Tom: (laughs) Yeah! It should be! But you know, we’re creatures of feeling and emotion. And so we can’t always necessarily stay on that high, but we just have to stay as motivated as we can and keep the needs of kids first.
Vicki: You know, Tom, I do find that the self-talk – you know, what you say to yourself when you’re down?
Vicki: We’re our own best motivational speaker, aren’t we?
Tom: We are. You’re right.
Why did Tom's life turn around?
Vicki: And you’ve got that experience when you were a kid… to kind of think back, and relate, and understand yours, don’t you?
Tom: I do. Yeah, and you know for me, the big turnaround for me was – number one — maturity. I had reached 18 years by the end of my junior year. So maturity was a big turnaround for me, but also there was all this frustration that I’d built up. I knew I was better than what my test scores were showing and I knew that I wasn’t only worthy of success, but I was able, too.
So, I heard a quote at the end of my junior year of high school, right on the verge of when I was quitting school. The quote was by Charles “Tremendous” Jones, and the quote said,
“The difference between who we are as a person today, and who we will be in five years is determined by the books we read and the people we meet.”
So it was really at that time, that self-talk really kicked up a notch. I really became a student of success.
One of the first books I read on success was by a guy named Jack Canfield, who started the Chicken Soup for Soul book series. But he wrote a book called The Success Principles, and one of the first pages in the book had a quote by Thomas Edison that said,
“If we really knew what we were capable of, we would literally astound ourselves.”
Ever since that day, I’ve really been trying to find out what I’m capable of.
Vicki: You know, I also love what you do… My pastor, Michael Catt, says that
“Leaders are readers, and readers are leaders.”
Tom: (agrees, laughs)
Vicki: You have quoted several books. This is Motivation Monday. One big way to motivate ourselves is to really have that self-talk but to also get quotes that resonate with us.
I mean, I’m looking at my office wall, and it has quotes all over it. You know, what do we say to ourselves? And what kind of books do we pour into our mind to help us stay motivated to do this job?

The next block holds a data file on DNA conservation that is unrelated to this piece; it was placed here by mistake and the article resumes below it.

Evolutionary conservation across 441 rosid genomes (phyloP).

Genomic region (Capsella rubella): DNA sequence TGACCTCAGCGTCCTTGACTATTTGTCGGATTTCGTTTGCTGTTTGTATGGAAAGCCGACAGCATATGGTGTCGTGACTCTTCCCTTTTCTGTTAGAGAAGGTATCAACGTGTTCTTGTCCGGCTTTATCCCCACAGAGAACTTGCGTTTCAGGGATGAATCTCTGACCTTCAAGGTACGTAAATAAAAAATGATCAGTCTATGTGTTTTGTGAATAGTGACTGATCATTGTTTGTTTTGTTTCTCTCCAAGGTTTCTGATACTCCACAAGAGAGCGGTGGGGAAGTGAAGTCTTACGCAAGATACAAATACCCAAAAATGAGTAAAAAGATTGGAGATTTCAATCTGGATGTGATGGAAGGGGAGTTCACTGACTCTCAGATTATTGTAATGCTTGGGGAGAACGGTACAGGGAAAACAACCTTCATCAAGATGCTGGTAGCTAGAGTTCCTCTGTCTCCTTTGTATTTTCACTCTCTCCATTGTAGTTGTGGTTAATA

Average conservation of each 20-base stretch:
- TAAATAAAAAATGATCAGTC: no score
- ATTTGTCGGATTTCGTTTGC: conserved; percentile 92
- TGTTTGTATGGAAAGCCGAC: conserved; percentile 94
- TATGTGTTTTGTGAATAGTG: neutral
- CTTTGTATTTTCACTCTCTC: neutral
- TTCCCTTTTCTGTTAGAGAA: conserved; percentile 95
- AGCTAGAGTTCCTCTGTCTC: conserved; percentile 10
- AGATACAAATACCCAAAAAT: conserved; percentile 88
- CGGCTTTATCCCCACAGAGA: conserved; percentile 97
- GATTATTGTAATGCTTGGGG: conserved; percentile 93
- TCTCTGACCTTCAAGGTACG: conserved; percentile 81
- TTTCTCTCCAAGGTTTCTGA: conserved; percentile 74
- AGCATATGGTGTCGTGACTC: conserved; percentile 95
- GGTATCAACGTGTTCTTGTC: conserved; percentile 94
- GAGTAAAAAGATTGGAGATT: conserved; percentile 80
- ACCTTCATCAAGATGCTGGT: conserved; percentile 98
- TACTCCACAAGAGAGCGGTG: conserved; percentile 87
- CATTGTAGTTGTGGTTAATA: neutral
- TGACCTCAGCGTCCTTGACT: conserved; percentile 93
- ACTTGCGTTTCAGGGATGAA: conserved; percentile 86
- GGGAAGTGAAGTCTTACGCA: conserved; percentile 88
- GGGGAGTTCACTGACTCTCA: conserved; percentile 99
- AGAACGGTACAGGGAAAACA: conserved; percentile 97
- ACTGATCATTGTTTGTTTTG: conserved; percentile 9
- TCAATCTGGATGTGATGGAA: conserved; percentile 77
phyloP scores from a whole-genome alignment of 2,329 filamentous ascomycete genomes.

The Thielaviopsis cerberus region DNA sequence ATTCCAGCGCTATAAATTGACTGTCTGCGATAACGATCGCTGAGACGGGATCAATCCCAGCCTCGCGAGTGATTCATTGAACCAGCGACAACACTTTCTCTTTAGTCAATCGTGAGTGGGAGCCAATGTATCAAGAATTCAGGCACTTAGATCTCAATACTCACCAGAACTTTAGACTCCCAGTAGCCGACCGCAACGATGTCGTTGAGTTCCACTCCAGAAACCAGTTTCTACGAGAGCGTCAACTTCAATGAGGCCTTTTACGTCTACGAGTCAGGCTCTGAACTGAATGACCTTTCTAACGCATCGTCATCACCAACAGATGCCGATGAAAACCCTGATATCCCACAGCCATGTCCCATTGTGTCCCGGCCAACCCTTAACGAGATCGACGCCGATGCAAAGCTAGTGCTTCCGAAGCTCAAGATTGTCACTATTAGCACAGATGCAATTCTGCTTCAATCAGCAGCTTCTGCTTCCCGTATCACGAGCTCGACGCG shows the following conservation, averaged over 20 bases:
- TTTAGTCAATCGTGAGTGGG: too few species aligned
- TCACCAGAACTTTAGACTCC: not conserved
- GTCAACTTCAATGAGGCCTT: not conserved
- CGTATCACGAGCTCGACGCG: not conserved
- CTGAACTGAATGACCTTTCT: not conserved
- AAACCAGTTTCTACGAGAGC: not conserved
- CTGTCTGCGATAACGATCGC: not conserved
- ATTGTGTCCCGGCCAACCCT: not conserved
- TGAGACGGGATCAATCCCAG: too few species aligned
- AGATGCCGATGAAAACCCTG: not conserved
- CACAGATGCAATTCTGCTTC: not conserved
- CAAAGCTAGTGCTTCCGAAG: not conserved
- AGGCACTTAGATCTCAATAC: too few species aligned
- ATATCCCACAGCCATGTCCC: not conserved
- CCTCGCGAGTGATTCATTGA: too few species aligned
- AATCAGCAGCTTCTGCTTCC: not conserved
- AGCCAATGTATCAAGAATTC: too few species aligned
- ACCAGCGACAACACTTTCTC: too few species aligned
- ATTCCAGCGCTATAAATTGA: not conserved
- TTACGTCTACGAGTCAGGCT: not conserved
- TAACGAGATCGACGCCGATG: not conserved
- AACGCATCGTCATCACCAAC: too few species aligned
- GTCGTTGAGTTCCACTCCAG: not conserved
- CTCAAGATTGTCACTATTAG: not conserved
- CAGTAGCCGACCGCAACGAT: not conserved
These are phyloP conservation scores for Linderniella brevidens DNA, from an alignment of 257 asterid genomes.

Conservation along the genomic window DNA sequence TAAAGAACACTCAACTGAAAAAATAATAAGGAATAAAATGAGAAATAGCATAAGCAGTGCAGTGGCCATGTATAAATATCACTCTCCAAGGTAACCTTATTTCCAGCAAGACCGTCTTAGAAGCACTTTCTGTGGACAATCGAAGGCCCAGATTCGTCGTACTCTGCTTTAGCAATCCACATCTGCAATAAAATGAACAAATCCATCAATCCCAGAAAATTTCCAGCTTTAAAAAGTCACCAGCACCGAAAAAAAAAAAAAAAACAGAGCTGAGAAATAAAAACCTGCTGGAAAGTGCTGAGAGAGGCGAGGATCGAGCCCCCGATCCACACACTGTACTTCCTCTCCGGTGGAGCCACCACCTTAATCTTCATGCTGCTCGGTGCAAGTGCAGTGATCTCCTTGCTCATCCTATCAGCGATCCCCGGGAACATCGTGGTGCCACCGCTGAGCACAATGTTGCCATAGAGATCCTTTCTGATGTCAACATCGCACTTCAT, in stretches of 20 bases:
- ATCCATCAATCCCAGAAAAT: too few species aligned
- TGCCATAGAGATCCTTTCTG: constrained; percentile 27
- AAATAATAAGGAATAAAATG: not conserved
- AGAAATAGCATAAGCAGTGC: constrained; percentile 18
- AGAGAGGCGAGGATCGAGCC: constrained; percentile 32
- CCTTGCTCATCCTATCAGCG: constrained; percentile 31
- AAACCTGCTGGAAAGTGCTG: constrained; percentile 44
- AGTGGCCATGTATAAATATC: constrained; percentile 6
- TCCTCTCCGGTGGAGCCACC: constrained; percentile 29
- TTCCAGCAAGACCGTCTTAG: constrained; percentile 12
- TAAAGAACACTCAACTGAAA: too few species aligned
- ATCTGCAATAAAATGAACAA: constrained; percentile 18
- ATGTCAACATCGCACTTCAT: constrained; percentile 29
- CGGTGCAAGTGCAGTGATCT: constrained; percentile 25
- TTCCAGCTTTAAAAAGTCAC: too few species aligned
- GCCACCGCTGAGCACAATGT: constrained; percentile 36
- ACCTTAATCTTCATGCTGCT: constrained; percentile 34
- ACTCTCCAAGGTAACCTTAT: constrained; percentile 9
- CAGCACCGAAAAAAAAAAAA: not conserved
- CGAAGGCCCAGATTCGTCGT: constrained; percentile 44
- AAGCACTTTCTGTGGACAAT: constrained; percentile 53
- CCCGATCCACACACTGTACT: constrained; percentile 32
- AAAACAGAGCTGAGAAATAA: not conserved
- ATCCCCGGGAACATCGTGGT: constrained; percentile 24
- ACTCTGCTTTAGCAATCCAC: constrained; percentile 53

Tom: You know, I think one of the best ways in 2017 is to meet new people, and to really have good access to quality of text in front of us… is Twitter.
- Read or Listen to: Getting Started Using Twitter for Educational Excellence with Billy Krakower
- 140 Twitter Tips for Educators
- An Easy guide to Gaining Followers and Being Followed on Twitter
Tom: I don’t think enough teachers are on Twitter. But just something simple and easy as that can really provide us with exposure to great minds.
Vicki: Speaking of Twitter, we have cute little birds tweeting in the background that may or may not get edited out.
Vicki: I just think that’s kind of ironic to me.
Look at the Motive behind our Motivation
Vicki: But Tom, as we finish up, give us a 30-second pep talk about how to stay motivated this week in our classrooms.
Tom: I think we have to look at the root word of “motivation.” That root word is “motive” … We have to stay focused even when we don’t feel like it, about why we do what we do. The main reason we do what we do is because:
1. Kids deserve it.
- Kids are capable… and able… of far more than we can ever imagine or think.
But the main reason? They deserve it. They deserve our best. And they’re worth it.
Vicki: They are!
So teachers, get out there. Be remarkable this week.
And I love, in particular, what Tom said. I’m going to hang onto this – that the root word of “motivation” is “motive” …
Remember your motive. Why are you doing this?
Right now, if you’ve lost your noble motive, try to get that back. Try to remember that we’re in the life-changing business.
We’re not just teachers. We teach people how to live lives. We unleash human potential. We have got an incredible profession, full of meaning. It may be not full of earthly riches, but definitely full of meaning and full of legacy.
So get out there and be remarkable this week!
Transcribed by Kymberli Mulford
Biography as Submitted
Tom Loud is first-grade teacher at Middlesettlements Elementary in Tennessee. He also serves as a Technology Teacher Leader at Middlesettlements and was recently recognized as Technology Teacher of the year along with Innovative Teacher of the Year by his district.
In addition, Loud was one of 50 Teachers in Tennessee selected to participate in an Educator Fellowship through SCORE, (The State Collaborative on Reforming Education), an independent, nonprofit, and nonpartisan advocacy and research institution that drives collaboration on policy and practice to ensure student success across Tennessee. Loud's passions are technology integration in the elementary grades, along with teacher motivation.